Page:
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Passing game needs a shot in the arm

One thing about Terrell Owens: The man inspires passionate feelings. There's no middle ground with the Bills' star wide receiver. T.O. is the type of personality that bumps people off the fence and demands a strong opinion.

Sentiment was split down the middle when I criticized Owens for refusing to speak after the opener. A lot of people felt it was unfair to suggest that T.O. should have talked. They said Owens was smart not to give the national media a chance to exaggerate his remarks in the heat of a crushing loss.

I saw their point two days later, when ESPN created a national incident out of some fairly innocuous comments by Owens on media day.

Owens said the Bills missed some opportunities in the passing game and "Trent has to better assess what he's seeing out there and take some shots down the field."

This wasn't exactly a revelation. A month ago, every Bills watcher was saying the same thing. Trent needing to better assess and take some shots was the dominant theme of preseason.

Owens was simply being honest. Lee Evans, his fellow wideout, said the same thing, without mentioning his quarterback by name. "We have to be able to take those shots," Evans said.

Edwards' willingness to throw downfield was an issue heading into the season, and it's still an issue.

Owens and Evans have been urging Edwards to take more shots since the start of training camp. After the Green Bay debacle in preseason, Evans said he and Edwards had been talking about it "since this whole thing started" -- as in, the Cleveland game last season.

The Bills didn't bring Owens here to function as a decoy, or so Evans could be a possession receiver. The idea was that getting an elite second receiver would open up things for Evans. No one wants to hear Edwards saying the defense took both of his receivers out of the game, as he did after Monday's loss.

Cynics assume Owens will lose his cool if things don't change soon. I wonder if Evans will blow first. Evans, who entered the season with a career average of 16 yards a catch, hasn't made a catch of more than 15 yards in his last five regular-season games. He has one catch of more than 22 yards in his last nine.

Evans doesn't have a touchdown reception since the San Diego game 11 months ago. That's not what the Bills had in mind last October when they gave him a four-year contract extension worth more than $9 million a season. That's the largest average salary of any athlete in Buffalo history. This year, Evans is on the books for $9.87 million.

It's time for Evans to start justifying the investment. Why can't he be more like Wes Welker, who never gets taken out of the game? Welker caught 111 passes last year with Matt Cassel as his quarterback.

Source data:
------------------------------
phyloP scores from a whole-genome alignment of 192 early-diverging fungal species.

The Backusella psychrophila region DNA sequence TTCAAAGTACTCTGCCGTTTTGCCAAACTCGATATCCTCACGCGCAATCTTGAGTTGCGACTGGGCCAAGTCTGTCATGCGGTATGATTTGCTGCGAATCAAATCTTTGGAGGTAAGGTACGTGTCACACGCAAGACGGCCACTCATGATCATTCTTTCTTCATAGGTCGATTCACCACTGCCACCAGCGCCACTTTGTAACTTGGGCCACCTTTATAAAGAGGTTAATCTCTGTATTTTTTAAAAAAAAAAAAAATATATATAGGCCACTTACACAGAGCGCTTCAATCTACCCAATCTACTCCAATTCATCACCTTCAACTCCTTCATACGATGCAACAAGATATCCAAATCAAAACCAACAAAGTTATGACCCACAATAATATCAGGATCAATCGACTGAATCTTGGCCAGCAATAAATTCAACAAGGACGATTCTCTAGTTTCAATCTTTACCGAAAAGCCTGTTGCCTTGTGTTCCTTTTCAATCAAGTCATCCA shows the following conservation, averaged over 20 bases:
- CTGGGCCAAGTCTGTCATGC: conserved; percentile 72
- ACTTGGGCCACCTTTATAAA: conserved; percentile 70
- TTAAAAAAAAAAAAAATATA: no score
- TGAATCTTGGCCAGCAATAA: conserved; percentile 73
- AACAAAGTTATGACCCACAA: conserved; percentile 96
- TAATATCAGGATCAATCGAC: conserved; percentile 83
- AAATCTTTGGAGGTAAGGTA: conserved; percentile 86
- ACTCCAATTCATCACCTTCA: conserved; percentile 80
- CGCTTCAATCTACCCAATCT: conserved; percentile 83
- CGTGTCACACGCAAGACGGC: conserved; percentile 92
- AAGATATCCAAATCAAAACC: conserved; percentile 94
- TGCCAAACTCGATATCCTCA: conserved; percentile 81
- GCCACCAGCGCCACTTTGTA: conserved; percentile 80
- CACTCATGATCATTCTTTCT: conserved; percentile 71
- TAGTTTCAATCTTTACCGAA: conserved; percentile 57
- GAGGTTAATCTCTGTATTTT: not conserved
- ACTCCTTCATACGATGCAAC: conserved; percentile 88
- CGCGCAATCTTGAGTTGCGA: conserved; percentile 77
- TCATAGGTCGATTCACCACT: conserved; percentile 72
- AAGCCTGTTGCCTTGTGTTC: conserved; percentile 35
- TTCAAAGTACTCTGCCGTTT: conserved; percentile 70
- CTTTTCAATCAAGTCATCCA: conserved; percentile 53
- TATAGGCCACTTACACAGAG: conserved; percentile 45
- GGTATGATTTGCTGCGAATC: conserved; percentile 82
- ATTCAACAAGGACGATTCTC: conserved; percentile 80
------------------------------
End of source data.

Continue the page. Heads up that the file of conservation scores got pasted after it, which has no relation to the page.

Evans made his reputation on the deep ball. That's why he backed J.P. Losman, whose one undeniable talent was heaving the ball as far as he could so Evans could run under it. But Evans hasn't demonstrated the savvy, underneath route-running ability of an elite NFL receiver.

Maybe this will be the week that Evans breaks out. The Bills need him. The opener was an encouraging start, especially for the young offensive line. But there are still fundamental questions about the offense, and about the wisdom of using a no-huddle attack with a conservative Dick Jauron defense.

Time of possession is an issue. The Bills didn't run the no-huddle at a very fast pace in the opener. Still, the defense spent a lot of time on the field and seemed tired in the fourth. There's motivation to play ball control to keep the "D" fresh.

Still, the Bucs are an ideal opponent for a team seeking to establish a downfield passing attack. They no longer specialize in the "Tampa 2" defense of previous regimes.

Under new defensive coordinator Jim Bates, the Bucs favor an aggressive approach. They take chances, leaving their corners to work one-on-one. They like to play bump and run, which leaves them vulnerable to the deep ball. Owens is tough to jam at the line, and we know how dangerous Evans can be against single coverage.

So it could be an interesting day for the Bills, a chance to build on the momentum of the opener and separate themselves from last year's grisly finish. They lost their last five home games, remember, so it'll be nice to win the home opener and begin to reassert a home-field edge.

It'll also be great for morale if Edwards hits a few throws downfield and gets Owens and Evans more involved. Checking down has its place, but this team isn't going anywhere if the wideouts don't make big plays.

The Bills need to put Monday behind them, while building on the positive momentum of that loss. Losing to a bad Tampa team and falling to 0-2 would be a big step back.

Remember, the Bills suffered crushing losses on Monday night the last two years and won their next game (Baltimore in '07, K.C. in '08). Evans averaged more than 100 yards receiving in those games.

And that was without T.O.


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